Please use this identifier to cite or link to this item: https://ahro.austin.org.au/austinjspui/handle/1/18943
Title: Long-term unmet needs and associated factors in stroke or TIA survivors: An observational study.
Austin Authors: Olaiya, Muideen T;Cadilhac, Dominique A;Kim, Joosup;Nelson, Mark R;Srikanth, Velandai K;Andrew, Nadine E;Bladin, Christopher F;Gerraty, Richard P;Fitzgerald, Sharyn M;Phan, Thanh;Frayne, Judith;Thrift, Amanda G
Affiliation: Stroke and Ageing Research, Department of Medicine, School of Clinical Sciences at Monash Health, Monash University, Clayton
Department of Neurology, Alfred Hospital, Melbourne, Australia
Stroke Division, The Florey Institute of Neuroscience and Mental Health, Heidelberg, Victoria, Australia
Menzies Institute for Medical Research, Hobart, Australia
Department of Epidemiology and Preventive Medicine, Monash University, Melbourne, Australia
School of Medicine, University of Tasmania, Hobart, Australia
Department of Neurosciences, Box Hill Hospital, Australia
Department of Medicine, Epworth Healthcare, Monash University, Richmond, Australia
Issue Date: 4-Jul-2017
metadata.dc.date: 2017-05-31
Publication information: Neurology 2017; 89(1): 68-75
Abstract: To extensively investigate long-term unmet needs in survivors of stroke or TIA and to identify factors associated with these unmet needs. Community-dwelling adults were invited to participate in a survey ≥2 years after discharge for stroke/TIA. Unmet needs were assessed across 5 domains: activities and participation, environmental factors, body functions, post-acute care, and secondary prevention. Factors associated with unmet needs were determined with multivariable negative binomial regression. Of 485 participants invited to complete the survey, 391 (81%) responded (median age 73 years, 67% male). Most responders (87%) reported unmet needs in ≥1 of the measured domains, particularly in secondary prevention (71%). Factors associated with fewer unmet needs included older age (incident rate ratio [IRR] 0.62, 95% confidence interval [CI] 0.50-0.77), greater functional ability (IRR 0.33, 95% CI 0.17-0.67), and reporting that the general practitioner was the most important in care (IRR 0.69, 95% CI 0.57-0.84). Being depressed (IRR 1.61, 95% CI 1.23-2.10) and receiving community services after stroke (IRR 1.45, 95% CI 1.16-1.82) were associated with more unmet needs. Survivors of stroke/TIA reported considerable unmet needs ≥2 years after discharge, particularly in secondary prevention. The factors associated with unmet needs could help guide policy decisions, particularly for tailoring care and support services provided after discharge.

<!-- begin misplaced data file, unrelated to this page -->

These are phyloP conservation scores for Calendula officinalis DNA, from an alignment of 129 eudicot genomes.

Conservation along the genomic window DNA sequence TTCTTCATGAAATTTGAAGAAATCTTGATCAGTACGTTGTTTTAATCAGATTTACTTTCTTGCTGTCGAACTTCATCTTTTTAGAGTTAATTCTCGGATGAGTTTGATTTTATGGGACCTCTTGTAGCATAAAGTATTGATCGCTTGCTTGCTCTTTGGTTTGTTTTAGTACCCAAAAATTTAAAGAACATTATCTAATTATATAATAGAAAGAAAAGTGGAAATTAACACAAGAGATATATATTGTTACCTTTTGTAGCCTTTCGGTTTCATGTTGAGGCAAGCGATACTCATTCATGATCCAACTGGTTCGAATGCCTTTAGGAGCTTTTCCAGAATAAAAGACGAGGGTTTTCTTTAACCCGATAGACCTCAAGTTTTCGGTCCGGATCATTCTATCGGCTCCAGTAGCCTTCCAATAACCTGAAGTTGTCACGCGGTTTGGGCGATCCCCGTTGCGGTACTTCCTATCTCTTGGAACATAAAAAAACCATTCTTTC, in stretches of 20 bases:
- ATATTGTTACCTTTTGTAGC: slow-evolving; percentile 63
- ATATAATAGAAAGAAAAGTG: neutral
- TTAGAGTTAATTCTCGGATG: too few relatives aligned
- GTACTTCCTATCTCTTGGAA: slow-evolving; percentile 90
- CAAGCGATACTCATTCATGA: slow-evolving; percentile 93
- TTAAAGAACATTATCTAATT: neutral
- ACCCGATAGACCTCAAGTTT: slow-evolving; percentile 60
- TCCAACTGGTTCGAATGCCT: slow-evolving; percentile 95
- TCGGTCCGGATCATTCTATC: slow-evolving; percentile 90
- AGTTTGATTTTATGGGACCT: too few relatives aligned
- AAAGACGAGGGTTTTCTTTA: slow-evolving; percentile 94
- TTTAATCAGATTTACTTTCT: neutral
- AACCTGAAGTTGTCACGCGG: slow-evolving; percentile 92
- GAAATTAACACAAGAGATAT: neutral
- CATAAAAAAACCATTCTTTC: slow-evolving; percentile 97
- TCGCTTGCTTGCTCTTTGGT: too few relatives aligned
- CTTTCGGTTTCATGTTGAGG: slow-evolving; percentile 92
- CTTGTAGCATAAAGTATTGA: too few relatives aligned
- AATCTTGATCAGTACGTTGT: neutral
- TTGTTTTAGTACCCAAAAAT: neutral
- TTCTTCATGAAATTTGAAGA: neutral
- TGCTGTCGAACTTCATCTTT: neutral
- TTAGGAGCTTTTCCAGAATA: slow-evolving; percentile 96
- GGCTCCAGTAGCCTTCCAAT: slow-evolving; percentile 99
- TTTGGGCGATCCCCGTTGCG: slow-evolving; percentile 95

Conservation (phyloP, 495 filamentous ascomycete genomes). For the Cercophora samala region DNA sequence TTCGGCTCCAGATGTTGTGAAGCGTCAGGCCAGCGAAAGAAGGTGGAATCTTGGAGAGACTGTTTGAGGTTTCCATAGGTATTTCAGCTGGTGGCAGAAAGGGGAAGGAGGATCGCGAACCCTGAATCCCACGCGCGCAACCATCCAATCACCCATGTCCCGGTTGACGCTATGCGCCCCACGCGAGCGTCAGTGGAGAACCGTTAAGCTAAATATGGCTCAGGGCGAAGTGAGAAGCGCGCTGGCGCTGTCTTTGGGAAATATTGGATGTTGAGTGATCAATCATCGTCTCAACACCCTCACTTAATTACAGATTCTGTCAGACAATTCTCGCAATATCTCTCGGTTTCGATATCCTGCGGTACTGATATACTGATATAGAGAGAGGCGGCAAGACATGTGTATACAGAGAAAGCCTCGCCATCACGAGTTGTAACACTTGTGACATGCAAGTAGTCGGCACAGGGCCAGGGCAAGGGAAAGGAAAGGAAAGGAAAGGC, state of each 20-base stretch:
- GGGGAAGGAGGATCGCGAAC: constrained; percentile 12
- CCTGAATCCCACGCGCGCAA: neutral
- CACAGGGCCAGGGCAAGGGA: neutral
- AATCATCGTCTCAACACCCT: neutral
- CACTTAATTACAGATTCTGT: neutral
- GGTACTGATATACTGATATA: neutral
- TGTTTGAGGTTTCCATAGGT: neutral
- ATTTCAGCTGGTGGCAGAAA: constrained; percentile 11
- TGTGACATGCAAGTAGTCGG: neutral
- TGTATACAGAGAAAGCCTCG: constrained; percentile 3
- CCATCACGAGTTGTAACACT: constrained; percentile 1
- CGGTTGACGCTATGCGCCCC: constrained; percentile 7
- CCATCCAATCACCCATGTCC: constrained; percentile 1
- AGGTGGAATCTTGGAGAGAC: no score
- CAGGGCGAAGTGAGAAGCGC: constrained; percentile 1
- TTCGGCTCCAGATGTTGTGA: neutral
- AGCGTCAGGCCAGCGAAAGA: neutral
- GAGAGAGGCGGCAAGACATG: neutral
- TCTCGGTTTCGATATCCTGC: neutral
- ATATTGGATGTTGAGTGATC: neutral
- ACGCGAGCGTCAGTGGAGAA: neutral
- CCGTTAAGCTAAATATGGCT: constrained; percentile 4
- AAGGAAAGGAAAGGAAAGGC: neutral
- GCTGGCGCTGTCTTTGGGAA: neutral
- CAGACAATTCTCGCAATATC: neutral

URI: http://ahro.austin.org.au/austinjspui/handle/1/18943
DOI: 10.1212/WNL.0000000000004063
ORCID: 0000-0001-8162-682X
PubMed URL: 28566545
Type: Journal Article
Appears in Collections:Journal articles

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